More snow. Yippee.
Not really. Been there, shoveled that.
In February, snow was pretty and exciting. Kids made snowmen. Complete strangers nearly broke into “We are the World” while pushing cars out of drifts.
But now — with spring in the air, crocuses up and baseball kicking off next week — another snow is like another Rocky movie.
That said, get ready.
On Saturday, at 11:30 a.m., Kansas City snow plow drivers are to report for what could be a long day. And maybe a deep one, according to the National Weather Service.
By noon Sunday, the area could have nearly a foot of snow. The forecast calls for 4 to 8 inches overnight with up to another 3 inches on Sunday.
But fear not, basketball fans. The show at the Sprint Center, where two NCAA tournament games are scheduled for Sunday, will go on.
Game for the contests that will send winners to the Sweet 16 will be played.
Standing at the ready in the bowels of the arena is an array of snow-removal machines, including a large backhoe and several smaller “Bobcat” type implements. Also on hand is a mountain of snow-melting material, neatly bagged on a wooden pallet, ready for dispersion.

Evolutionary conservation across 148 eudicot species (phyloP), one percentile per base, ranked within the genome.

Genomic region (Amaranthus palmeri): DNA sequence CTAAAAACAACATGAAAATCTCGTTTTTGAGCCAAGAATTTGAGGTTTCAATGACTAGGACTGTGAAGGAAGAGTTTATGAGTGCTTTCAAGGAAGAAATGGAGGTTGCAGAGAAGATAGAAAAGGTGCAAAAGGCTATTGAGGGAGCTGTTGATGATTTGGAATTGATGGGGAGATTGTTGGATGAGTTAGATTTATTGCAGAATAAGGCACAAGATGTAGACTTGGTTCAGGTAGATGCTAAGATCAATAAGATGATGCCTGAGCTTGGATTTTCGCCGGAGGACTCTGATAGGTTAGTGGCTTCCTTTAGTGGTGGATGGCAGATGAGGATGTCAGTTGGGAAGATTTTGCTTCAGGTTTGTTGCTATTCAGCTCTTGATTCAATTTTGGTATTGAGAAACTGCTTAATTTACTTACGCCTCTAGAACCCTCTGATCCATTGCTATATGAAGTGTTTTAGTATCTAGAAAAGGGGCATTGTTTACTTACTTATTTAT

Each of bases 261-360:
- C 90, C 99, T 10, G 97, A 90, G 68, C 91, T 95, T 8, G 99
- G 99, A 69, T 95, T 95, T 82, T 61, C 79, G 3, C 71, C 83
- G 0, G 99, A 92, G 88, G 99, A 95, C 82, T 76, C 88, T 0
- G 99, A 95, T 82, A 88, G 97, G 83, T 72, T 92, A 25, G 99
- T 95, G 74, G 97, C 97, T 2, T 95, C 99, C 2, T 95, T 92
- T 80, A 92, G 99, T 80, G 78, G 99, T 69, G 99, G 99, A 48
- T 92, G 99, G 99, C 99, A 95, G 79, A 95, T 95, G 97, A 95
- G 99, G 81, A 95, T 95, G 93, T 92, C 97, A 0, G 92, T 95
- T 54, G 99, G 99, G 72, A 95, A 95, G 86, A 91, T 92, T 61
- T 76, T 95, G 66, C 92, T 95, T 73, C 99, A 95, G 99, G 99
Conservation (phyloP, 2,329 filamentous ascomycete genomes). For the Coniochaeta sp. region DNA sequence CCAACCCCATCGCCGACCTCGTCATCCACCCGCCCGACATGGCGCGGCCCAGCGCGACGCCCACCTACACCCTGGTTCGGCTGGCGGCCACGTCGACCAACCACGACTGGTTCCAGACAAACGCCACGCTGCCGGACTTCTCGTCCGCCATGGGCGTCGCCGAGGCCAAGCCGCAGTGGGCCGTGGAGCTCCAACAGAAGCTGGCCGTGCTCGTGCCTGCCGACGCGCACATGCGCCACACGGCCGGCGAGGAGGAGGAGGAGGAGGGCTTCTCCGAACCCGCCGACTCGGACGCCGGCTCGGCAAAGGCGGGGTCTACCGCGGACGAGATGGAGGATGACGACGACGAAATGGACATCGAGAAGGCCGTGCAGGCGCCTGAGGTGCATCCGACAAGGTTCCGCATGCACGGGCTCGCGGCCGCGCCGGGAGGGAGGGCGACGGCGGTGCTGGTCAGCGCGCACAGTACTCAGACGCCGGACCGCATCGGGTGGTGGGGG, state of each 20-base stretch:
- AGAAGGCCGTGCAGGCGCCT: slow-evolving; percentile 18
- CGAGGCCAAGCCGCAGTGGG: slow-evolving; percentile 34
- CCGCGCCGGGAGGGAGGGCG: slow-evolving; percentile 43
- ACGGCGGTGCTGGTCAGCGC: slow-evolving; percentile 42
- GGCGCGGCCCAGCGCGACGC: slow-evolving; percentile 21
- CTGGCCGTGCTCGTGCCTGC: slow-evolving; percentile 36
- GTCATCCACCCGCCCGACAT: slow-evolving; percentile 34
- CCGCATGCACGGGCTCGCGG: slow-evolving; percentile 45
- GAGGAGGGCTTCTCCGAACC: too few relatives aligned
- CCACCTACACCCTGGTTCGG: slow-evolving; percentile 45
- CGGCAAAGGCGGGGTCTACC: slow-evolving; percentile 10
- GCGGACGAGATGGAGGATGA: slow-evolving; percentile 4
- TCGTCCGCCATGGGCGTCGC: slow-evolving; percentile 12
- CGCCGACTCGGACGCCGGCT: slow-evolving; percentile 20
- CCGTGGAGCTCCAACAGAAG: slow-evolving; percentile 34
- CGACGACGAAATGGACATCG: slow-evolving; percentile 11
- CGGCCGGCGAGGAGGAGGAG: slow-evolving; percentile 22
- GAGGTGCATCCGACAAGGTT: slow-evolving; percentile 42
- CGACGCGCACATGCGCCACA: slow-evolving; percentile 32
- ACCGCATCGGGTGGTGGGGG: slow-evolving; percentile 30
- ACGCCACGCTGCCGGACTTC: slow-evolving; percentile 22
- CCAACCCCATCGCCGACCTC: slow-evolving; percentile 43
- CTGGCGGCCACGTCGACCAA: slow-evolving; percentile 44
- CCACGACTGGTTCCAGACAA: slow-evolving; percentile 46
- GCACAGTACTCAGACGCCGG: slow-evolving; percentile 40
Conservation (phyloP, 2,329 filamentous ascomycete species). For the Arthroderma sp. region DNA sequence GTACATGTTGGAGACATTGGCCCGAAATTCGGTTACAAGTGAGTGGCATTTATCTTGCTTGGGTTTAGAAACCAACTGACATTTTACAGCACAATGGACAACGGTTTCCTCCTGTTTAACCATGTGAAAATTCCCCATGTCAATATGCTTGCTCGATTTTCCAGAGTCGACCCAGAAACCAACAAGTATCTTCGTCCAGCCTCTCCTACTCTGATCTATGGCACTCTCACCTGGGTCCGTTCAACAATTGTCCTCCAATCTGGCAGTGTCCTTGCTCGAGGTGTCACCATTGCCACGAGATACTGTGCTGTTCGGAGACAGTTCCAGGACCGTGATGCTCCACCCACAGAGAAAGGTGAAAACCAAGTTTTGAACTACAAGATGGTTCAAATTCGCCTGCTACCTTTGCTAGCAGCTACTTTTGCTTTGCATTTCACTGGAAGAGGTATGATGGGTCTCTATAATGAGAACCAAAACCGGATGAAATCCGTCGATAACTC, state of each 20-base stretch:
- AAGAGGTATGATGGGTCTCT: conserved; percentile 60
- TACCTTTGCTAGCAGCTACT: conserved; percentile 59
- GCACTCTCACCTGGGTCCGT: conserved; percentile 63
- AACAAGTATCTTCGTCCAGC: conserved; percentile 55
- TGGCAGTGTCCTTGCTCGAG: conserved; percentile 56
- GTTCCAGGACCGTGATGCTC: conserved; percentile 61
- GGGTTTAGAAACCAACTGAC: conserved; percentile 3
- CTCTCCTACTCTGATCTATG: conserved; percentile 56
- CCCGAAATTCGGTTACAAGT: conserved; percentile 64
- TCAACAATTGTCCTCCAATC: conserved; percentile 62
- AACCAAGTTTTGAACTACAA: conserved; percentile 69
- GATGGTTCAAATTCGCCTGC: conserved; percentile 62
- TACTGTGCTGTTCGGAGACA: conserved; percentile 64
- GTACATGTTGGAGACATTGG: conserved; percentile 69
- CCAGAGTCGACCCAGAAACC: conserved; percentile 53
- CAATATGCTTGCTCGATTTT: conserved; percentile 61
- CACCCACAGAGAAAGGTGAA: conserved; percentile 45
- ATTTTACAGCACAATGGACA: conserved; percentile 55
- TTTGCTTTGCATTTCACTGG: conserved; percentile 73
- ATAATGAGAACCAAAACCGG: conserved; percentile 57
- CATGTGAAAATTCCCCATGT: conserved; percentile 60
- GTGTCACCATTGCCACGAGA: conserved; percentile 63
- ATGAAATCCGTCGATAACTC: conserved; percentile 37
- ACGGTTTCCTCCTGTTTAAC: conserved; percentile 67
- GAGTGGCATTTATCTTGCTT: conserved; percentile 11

Shani Tate, Sprint Center vice president of marketing and communications, said preparations began early this week, when word arrived that this weekend’s storm could be a big one.
Of course, we can hope the temperatures stay warmer than expected and all we get is a bunch of ugly, nasty slush.
Public works people in charge of 6,400 miles of roadway, though, have to go with the predictions.
“We’re going full bore,” Sean Demory, spokesman for Kansas City Public Works, said Friday.
Those first drivers to report Saturday morning use the big plows for the major arterial streets such as Wornall, Main and Holmes. They will also concentrate on emergency routes to hospitals and around police and fire stations.
The plan is to plow curb-to-curb and down to the pavement, Demory said.
Then at 3 p.m. Saturday, the pickup units will begin clearing the residential streets. Those crews will go until dark then report back at 6 a.m. Sunday.
The city is asking people not to park vehicles on the street.
“Out of consideration for your neighbors,” Demory said. “The last big snow we had to take some extraordinary measures and we don’t want to do that again.”
Many cars were towed so plows could clear streets.